From nips to attacks, dog bites are a serious problem. Each year approximately half a million children are brought for medical care due to dog bites. Most bites are not from stray dogs, but from dogs that are familiar pets or neighbor’s pets.
Children must be taught how to behave around dogs. As young as toddler age, they need to know not to approach strange dogs. Children need to ask permission from an owner to pet a dog. Allow the dog to sniff a closed hand, then pet the dog from shoulder to back, not on the head.
They need to know not to run past a dog. This will cause the dog to run and become excited and perhaps aggressive. Never disturb a dog who is eating, has a chew toy, or sleeping. Never approach a dog who looks scared. Never reach through a fence into the dog’s territory. If a dog comes to you, remain calm, don’t yell, don’t move. Do not run. Do not make eye contact. If you are knocked down, curl into a ball.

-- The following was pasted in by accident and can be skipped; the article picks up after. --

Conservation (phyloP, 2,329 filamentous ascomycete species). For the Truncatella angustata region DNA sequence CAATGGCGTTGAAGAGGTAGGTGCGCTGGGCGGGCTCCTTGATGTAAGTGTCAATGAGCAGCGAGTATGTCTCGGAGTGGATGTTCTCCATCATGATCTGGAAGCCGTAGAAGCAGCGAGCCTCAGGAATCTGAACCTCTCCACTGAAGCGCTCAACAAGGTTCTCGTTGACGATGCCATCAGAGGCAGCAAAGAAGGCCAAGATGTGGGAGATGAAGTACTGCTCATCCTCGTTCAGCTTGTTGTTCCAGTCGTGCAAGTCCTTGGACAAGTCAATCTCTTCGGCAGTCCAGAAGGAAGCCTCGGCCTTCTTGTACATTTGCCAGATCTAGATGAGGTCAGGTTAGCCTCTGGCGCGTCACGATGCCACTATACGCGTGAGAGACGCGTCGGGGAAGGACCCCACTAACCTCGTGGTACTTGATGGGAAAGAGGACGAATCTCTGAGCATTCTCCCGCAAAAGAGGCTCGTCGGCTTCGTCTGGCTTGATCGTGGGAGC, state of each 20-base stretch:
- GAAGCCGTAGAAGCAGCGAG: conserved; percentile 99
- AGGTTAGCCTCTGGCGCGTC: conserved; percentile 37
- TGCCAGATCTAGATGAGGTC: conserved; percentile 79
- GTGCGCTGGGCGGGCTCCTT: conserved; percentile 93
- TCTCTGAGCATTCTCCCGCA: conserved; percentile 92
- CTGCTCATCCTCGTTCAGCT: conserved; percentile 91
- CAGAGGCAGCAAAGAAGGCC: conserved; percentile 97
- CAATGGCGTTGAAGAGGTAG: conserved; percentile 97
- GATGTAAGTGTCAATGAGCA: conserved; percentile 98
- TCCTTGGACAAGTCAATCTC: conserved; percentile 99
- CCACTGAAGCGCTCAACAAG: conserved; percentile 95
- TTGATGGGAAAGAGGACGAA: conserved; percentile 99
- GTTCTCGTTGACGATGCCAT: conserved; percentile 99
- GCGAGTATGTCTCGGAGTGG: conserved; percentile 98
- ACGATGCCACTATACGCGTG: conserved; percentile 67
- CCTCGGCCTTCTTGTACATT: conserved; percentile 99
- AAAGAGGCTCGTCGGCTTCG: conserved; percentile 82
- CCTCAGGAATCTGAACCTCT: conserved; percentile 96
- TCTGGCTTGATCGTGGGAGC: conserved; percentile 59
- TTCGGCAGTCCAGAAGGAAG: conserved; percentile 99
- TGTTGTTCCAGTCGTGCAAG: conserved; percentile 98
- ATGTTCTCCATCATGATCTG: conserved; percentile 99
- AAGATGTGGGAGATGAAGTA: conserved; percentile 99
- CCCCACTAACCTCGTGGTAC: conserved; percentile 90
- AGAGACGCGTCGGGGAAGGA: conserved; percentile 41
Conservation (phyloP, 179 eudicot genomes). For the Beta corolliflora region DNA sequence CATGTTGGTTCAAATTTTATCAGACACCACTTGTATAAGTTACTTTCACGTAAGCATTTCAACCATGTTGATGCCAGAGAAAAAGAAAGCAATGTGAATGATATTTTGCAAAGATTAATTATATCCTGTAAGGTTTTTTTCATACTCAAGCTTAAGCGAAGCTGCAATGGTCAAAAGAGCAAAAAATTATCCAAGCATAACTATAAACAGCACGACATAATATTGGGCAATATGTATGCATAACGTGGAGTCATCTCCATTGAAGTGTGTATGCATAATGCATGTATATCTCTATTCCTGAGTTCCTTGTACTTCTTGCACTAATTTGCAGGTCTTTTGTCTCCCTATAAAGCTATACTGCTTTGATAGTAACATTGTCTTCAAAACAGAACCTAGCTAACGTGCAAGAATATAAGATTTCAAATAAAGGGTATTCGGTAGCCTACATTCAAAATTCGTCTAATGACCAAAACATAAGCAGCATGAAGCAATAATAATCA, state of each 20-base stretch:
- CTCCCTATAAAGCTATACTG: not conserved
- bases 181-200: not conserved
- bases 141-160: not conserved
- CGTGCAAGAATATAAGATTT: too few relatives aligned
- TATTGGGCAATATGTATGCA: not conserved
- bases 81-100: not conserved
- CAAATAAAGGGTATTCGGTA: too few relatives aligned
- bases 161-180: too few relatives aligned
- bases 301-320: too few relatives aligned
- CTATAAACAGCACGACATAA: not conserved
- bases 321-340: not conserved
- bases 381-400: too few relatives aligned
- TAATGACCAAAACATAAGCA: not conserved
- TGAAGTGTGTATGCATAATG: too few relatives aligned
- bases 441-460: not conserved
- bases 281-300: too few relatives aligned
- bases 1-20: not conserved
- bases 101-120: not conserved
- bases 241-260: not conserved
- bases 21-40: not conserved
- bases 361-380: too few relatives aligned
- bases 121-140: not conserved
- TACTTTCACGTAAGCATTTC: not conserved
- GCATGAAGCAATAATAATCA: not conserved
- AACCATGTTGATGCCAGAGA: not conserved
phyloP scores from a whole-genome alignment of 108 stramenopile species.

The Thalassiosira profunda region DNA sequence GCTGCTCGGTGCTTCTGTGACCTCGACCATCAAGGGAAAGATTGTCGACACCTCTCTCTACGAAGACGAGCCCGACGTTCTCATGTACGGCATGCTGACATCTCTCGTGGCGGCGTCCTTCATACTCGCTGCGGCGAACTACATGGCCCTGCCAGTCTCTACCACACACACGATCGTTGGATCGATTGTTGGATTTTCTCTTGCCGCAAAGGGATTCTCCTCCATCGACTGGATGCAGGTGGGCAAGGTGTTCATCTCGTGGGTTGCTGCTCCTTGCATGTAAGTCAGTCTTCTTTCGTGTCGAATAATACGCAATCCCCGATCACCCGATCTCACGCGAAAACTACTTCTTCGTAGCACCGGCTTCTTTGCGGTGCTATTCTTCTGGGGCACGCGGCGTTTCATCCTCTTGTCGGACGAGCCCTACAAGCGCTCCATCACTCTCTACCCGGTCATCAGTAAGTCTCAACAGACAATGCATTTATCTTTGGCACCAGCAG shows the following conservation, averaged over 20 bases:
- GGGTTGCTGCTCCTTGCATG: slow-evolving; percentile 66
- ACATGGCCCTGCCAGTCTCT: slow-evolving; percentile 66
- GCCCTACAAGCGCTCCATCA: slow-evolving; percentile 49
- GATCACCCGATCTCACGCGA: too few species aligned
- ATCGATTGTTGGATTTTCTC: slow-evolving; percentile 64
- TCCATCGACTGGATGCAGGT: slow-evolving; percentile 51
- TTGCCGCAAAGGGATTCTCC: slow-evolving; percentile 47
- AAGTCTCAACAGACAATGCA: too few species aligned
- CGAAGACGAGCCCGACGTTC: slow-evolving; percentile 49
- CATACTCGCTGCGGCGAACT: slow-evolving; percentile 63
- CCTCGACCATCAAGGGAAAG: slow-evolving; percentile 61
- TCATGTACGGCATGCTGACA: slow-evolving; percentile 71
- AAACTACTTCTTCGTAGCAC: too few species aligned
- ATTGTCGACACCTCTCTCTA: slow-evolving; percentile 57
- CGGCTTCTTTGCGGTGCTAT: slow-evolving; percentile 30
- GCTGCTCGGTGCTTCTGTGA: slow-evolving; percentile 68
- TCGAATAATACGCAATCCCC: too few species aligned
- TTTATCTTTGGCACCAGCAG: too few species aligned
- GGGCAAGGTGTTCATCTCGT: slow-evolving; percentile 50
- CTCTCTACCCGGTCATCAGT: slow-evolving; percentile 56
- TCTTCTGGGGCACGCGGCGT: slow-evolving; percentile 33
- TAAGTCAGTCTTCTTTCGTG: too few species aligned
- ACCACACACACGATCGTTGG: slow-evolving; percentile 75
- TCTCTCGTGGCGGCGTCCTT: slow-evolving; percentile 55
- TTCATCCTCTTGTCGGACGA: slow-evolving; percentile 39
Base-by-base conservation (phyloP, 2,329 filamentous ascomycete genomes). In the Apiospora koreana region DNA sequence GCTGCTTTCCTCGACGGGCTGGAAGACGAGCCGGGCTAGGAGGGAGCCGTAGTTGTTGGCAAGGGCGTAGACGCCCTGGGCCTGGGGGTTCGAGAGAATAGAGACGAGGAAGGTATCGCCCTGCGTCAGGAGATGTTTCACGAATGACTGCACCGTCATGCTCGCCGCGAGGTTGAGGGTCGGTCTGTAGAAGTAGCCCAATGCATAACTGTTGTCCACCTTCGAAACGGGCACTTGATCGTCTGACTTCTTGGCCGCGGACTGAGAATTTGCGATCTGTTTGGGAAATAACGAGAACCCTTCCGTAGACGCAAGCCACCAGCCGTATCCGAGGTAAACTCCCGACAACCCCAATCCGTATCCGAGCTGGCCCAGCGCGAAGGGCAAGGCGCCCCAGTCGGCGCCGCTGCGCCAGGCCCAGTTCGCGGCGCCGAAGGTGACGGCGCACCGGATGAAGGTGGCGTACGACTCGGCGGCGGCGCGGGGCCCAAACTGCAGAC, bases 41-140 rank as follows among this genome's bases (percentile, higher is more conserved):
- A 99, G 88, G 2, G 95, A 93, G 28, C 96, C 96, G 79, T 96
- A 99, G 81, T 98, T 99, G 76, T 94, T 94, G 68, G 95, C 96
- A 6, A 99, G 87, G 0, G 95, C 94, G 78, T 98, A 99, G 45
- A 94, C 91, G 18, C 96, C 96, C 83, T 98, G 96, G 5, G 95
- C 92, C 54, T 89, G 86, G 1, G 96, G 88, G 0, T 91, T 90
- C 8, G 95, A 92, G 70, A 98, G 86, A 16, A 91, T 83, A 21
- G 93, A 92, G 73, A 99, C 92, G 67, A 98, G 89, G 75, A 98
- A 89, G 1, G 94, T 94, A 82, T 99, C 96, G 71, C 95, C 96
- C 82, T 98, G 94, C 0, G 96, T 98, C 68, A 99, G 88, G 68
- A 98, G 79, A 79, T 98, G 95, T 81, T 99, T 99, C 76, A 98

If your child is bitten by a dog, seek medical attention based on the severity of the injuries. 911 may need to be called, or for a minor nip, a call to the pediatrician. Make a report to Animal Control or if after hours, to your local police department.